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Legal Issues in Film Production

9.1.2008

While filmmaking is—and, indeed, should be—a creative endeavor, the time, money and personnel required to produce a high quality motion picture also requires that significant attention and resources be devoted to the legal aspects of filmmaking. A successful project will involve the preparation and negotiation of numerous contracts and other legal arrangements, and also requires a thorough understanding of the business of filmmaking. In fact, addressing these relatively unglamorous issues in an appropriate and timely manner can be every bit as important to the picture's ultimate success as having a great script, memorable performances, stunning cinematography or spectacular special effects. After all, even a completed film can languish in legal limbo if all of the necessary legal issues have not been addressed.

At the outset, as with any other business enterprise, the filmmaker should consider establishing an entity, such as a limited liability company ("LLC"), to act as the production entity, which can be used to develop, produce, own and exploit the picture and its ancillary rights. Forming an entity to serve in this function has a number of benefits. For example, by using an LLC as the contracting party to all picture-related agreements, the individual filmmaker (even if he or she is the sole owner of the production entity) can usually avoid personal liability for breaches of those agreements or wrongful acts committed by production company employees. Additionally, by selling interests in the LLC, the filmmaker can raise money needed to finance production of the picture. The filmmaker should seek legal counsel regarding the optimal type of entity, to assist with the entity's formation, to discuss tax consequences, and, if the filmmaker is raising money to fund production, to give advice regarding federal and state securities law compliance issues (which can be very complex).

Another legal issue encountered in the early stages of a project is the acquisition of rights in the intellectual property (e.g., the book, screenplay, life story rights, etc.) that will form the creative basis for the film. The acquisition of these rights is typically documented in an option/purchase agreement that is negotiated with the owner of the underlying intellectual property (usually the author of the book or screenplay, or the subject of the film), which will give the production company the right to acquire the intellectual property during one or more option periods. When negotiating this contract, the parties will need to address, among other things, the amount of the option payment, the length of the option period(s), the purchase price if the option is ultimately exercised and the on-screen credit that the author will be entitled to receive. In addition to intellectual property considerations, scripts also present potential defamation and invasion-of-privacy concerns (particularly if the script contains characters based on real persons), which should be evaluated by the production company's legal counsel.

Next, the production company will need to start assembling the team of on- and off-camera personnel whose services will be needed during production, including the director, producers, crew members, writers (whether to adapt the screenplay or re-write/polish it) and principal players. Each of these persons should be engaged under a written agreement, which will address fairly standard issues like compensation, working hours and length of employment, as well as more film-specific issues such as profit participation rights, on-screen credits, and travel and lodging requirements. If the production company is going to be working with guild members (e.g., WGA, DGA, SAG, IATSE), the production company's legal counsel should also review the relevant collective bargaining agreements to ensure that its employment agreements conform with union requirements. Additionally, if any of the principal players are minors, the production company should obtain written releases from the minor's parent or legal guardian and otherwise comply with laws relating to the employment of minors. If filming on location, the production company will also need to secure location releases from property owners and permits from governmental authorities if filming on government property.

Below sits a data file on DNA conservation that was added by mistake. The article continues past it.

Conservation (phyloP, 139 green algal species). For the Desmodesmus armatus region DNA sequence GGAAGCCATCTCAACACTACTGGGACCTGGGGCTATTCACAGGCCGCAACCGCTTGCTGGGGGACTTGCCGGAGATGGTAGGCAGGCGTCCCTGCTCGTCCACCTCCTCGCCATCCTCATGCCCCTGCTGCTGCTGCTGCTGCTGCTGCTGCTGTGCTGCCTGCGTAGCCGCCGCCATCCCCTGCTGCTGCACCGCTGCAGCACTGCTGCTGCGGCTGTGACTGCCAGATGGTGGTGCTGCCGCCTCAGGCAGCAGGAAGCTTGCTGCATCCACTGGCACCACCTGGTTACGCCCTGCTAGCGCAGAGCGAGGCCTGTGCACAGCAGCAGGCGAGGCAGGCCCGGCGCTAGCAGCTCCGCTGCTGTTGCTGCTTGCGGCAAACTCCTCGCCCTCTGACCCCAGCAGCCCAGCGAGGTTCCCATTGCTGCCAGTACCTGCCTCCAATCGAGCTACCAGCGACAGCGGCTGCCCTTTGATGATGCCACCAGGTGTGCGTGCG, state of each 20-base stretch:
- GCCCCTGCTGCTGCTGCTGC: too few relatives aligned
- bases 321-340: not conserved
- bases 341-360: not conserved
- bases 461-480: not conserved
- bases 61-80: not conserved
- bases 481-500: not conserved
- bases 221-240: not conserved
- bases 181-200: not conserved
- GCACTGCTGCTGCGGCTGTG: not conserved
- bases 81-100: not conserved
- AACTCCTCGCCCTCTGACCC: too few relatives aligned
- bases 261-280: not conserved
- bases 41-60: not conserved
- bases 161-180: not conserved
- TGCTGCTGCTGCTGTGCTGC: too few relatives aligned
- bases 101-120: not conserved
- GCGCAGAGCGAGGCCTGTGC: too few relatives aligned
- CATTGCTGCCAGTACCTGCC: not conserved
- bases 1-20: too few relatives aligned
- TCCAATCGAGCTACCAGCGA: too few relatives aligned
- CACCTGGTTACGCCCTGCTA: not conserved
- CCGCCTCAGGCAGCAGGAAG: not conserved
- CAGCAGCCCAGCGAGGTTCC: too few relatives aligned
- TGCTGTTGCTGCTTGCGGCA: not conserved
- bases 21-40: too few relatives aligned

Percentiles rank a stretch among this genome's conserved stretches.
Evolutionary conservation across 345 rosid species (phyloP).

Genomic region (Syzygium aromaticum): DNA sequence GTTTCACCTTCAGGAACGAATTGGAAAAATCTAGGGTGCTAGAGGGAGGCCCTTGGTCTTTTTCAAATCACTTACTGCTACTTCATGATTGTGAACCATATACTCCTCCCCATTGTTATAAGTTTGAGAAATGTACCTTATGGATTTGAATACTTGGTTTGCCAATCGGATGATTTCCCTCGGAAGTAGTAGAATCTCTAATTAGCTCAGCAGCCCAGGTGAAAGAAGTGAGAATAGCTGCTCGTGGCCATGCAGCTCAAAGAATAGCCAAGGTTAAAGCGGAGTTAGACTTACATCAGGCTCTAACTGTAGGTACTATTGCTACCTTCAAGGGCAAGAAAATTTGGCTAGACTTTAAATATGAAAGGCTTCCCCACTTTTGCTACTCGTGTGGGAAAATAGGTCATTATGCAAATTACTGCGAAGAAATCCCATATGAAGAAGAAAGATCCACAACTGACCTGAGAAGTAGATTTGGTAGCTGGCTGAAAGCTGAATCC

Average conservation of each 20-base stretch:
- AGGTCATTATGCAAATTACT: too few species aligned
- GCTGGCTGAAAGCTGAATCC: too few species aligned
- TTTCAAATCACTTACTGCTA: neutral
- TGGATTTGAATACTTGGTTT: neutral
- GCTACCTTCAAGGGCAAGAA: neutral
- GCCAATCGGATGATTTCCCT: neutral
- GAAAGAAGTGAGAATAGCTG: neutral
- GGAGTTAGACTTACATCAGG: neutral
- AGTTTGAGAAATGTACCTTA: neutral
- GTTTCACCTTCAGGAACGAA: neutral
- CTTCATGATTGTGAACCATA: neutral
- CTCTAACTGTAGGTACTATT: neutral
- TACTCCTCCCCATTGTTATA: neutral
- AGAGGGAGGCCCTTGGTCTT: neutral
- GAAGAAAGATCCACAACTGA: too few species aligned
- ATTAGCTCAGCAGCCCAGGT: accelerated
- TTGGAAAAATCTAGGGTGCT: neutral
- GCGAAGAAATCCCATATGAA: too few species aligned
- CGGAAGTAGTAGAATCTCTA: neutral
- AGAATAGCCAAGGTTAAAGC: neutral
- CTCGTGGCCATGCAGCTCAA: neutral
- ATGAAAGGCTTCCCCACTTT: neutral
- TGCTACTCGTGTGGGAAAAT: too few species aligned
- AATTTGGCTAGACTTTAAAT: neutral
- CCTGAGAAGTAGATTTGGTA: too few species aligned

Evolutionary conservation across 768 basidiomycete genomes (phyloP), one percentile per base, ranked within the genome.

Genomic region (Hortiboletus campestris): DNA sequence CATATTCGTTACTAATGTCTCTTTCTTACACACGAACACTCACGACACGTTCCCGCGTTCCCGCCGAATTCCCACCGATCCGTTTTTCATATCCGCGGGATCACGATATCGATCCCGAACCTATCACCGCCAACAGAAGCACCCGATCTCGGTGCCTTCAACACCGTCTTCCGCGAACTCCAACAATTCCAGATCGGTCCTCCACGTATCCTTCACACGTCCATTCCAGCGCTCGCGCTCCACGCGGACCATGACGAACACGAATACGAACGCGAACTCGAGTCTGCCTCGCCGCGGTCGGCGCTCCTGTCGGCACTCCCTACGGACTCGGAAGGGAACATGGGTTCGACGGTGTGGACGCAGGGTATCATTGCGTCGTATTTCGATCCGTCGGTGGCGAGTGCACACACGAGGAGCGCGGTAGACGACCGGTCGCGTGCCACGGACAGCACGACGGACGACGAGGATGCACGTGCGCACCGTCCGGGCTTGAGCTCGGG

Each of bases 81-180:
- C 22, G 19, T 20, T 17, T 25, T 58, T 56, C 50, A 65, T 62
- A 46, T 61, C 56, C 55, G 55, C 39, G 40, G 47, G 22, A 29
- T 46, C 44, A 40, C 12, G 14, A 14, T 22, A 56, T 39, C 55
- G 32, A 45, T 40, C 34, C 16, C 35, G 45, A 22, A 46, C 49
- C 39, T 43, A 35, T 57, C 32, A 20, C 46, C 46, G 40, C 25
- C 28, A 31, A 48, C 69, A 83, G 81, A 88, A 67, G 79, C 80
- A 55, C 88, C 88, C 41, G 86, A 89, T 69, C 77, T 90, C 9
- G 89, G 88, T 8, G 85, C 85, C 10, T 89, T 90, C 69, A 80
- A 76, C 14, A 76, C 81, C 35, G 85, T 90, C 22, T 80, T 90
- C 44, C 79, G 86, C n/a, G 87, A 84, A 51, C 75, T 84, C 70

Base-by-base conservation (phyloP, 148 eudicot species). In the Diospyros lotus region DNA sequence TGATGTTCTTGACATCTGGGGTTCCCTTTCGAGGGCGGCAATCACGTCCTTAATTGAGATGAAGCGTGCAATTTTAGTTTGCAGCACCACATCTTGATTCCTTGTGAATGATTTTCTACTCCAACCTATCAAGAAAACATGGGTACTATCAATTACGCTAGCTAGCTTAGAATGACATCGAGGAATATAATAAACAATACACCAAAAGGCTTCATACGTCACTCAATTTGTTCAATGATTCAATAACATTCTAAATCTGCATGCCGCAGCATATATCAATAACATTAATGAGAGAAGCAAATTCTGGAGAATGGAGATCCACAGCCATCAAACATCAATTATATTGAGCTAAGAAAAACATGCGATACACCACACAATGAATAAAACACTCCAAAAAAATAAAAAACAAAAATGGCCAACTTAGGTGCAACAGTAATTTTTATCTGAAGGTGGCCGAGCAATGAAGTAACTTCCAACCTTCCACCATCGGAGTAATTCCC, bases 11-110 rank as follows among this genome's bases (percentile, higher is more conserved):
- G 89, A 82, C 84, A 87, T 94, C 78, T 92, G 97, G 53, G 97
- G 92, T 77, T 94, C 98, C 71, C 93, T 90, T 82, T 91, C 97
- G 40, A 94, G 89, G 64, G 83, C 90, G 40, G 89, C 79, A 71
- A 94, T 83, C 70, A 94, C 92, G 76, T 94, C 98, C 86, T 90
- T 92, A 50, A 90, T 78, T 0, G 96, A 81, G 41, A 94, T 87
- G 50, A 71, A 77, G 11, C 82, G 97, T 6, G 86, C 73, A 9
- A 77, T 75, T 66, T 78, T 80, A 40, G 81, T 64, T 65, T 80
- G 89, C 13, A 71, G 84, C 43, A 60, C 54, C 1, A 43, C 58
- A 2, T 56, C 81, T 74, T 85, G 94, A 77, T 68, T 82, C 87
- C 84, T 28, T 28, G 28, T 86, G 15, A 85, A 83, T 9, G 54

During post-production, the production company will need to engage additional personnel to edit and score the picture and to acquire additional intellectual property rights for any music to be featured on the soundtrack. As with the personnel engaged during principal photography, the production company's legal counsel should be careful that the agreements with post-production personnel conform with any requirements of applicable unions, or, in the case of composers, performing rights societies (e.g., BMI, ASCAP, SESAC), as well dealing with the more mundane issues of compensation, performance timeframes and on-screen credits. Similarly, the production company should conduct due diligence to determine that it owns (or obtains valid licenses for) any original or pre-existing musical compositions to be included on the soundtrack.

While this article contains a brief summary of a portion of the legal issues likely to be encountered during film production, it should serve to emphasize the advisability (and perhaps the necessity) of engaging experienced legal counsel early on in the process. By ensuring that rights are appropriately obtained, engagements properly documented and funds are raised in compliance with the law, good legal counsel will help the production company avoid lawsuits and other disputes that could otherwise bog down or kill the production. This, in turn, will allow the creative team to focus its energies on the artistic aspects of the picture.

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